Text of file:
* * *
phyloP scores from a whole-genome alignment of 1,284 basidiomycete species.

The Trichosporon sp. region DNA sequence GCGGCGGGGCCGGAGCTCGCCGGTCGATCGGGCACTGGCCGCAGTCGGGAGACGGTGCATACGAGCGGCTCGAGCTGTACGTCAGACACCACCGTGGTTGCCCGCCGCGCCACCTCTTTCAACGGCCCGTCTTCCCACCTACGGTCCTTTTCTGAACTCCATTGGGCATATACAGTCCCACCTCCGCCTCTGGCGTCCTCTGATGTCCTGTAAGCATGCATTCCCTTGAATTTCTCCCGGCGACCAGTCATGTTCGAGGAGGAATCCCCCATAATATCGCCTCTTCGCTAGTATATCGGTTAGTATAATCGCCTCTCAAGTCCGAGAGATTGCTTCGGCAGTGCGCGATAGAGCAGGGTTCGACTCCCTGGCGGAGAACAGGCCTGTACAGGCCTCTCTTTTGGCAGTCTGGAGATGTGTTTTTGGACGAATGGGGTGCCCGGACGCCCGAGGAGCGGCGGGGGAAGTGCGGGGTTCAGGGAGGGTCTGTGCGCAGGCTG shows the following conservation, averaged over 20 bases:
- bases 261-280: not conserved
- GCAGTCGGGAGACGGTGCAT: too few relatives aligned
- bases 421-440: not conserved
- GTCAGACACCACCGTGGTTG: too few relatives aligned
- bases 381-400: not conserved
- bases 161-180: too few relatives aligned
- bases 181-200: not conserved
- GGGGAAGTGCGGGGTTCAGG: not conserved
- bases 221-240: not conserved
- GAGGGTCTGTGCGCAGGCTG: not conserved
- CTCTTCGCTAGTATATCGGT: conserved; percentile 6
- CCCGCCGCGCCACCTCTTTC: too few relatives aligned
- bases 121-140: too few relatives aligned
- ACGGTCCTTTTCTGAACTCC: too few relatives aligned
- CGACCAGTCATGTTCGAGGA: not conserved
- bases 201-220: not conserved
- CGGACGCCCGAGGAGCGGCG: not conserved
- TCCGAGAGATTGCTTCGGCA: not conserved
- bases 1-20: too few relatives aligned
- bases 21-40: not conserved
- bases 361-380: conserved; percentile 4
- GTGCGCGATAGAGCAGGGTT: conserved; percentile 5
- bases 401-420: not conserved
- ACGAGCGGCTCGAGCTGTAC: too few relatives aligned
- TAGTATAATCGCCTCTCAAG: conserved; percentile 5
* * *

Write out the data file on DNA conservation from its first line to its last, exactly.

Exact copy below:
phyloP scores from a whole-genome alignment of 1,284 basidiomycete species.

The Trichosporon sp. region DNA sequence GCGGCGGGGCCGGAGCTCGCCGGTCGATCGGGCACTGGCCGCAGTCGGGAGACGGTGCATACGAGCGGCTCGAGCTGTACGTCAGACACCACCGTGGTTGCCCGCCGCGCCACCTCTTTCAACGGCCCGTCTTCCCACCTACGGTCCTTTTCTGAACTCCATTGGGCATATACAGTCCCACCTCCGCCTCTGGCGTCCTCTGATGTCCTGTAAGCATGCATTCCCTTGAATTTCTCCCGGCGACCAGTCATGTTCGAGGAGGAATCCCCCATAATATCGCCTCTTCGCTAGTATATCGGTTAGTATAATCGCCTCTCAAGTCCGAGAGATTGCTTCGGCAGTGCGCGATAGAGCAGGGTTCGACTCCCTGGCGGAGAACAGGCCTGTACAGGCCTCTCTTTTGGCAGTCTGGAGATGTGTTTTTGGACGAATGGGGTGCCCGGACGCCCGAGGAGCGGCGGGGGAAGTGCGGGGTTCAGGGAGGGTCTGTGCGCAGGCTG shows the following conservation, averaged over 20 bases:
- bases 261-280: not conserved
- GCAGTCGGGAGACGGTGCAT: too few relatives aligned
- bases 421-440: not conserved
- GTCAGACACCACCGTGGTTG: too few relatives aligned
- bases 381-400: not conserved
- bases 161-180: too few relatives aligned
- bases 181-200: not conserved
- GGGGAAGTGCGGGGTTCAGG: not conserved
- bases 221-240: not conserved
- GAGGGTCTGTGCGCAGGCTG: not conserved
- CTCTTCGCTAGTATATCGGT: conserved; percentile 6
- CCCGCCGCGCCACCTCTTTC: too few relatives aligned
- bases 121-140: too few relatives aligned
- ACGGTCCTTTTCTGAACTCC: too few relatives aligned
- CGACCAGTCATGTTCGAGGA: not conserved
- bases 201-220: not conserved
- CGGACGCCCGAGGAGCGGCG: not conserved
- TCCGAGAGATTGCTTCGGCA: not conserved
- bases 1-20: too few relatives aligned
- bases 21-40: not conserved
- bases 361-380: conserved; percentile 4
- GTGCGCGATAGAGCAGGGTT: conserved; percentile 5
- bases 401-420: not conserved
- ACGAGCGGCTCGAGCTGTAC: too few relatives aligned
- TAGTATAATCGCCTCTCAAG: conserved; percentile 5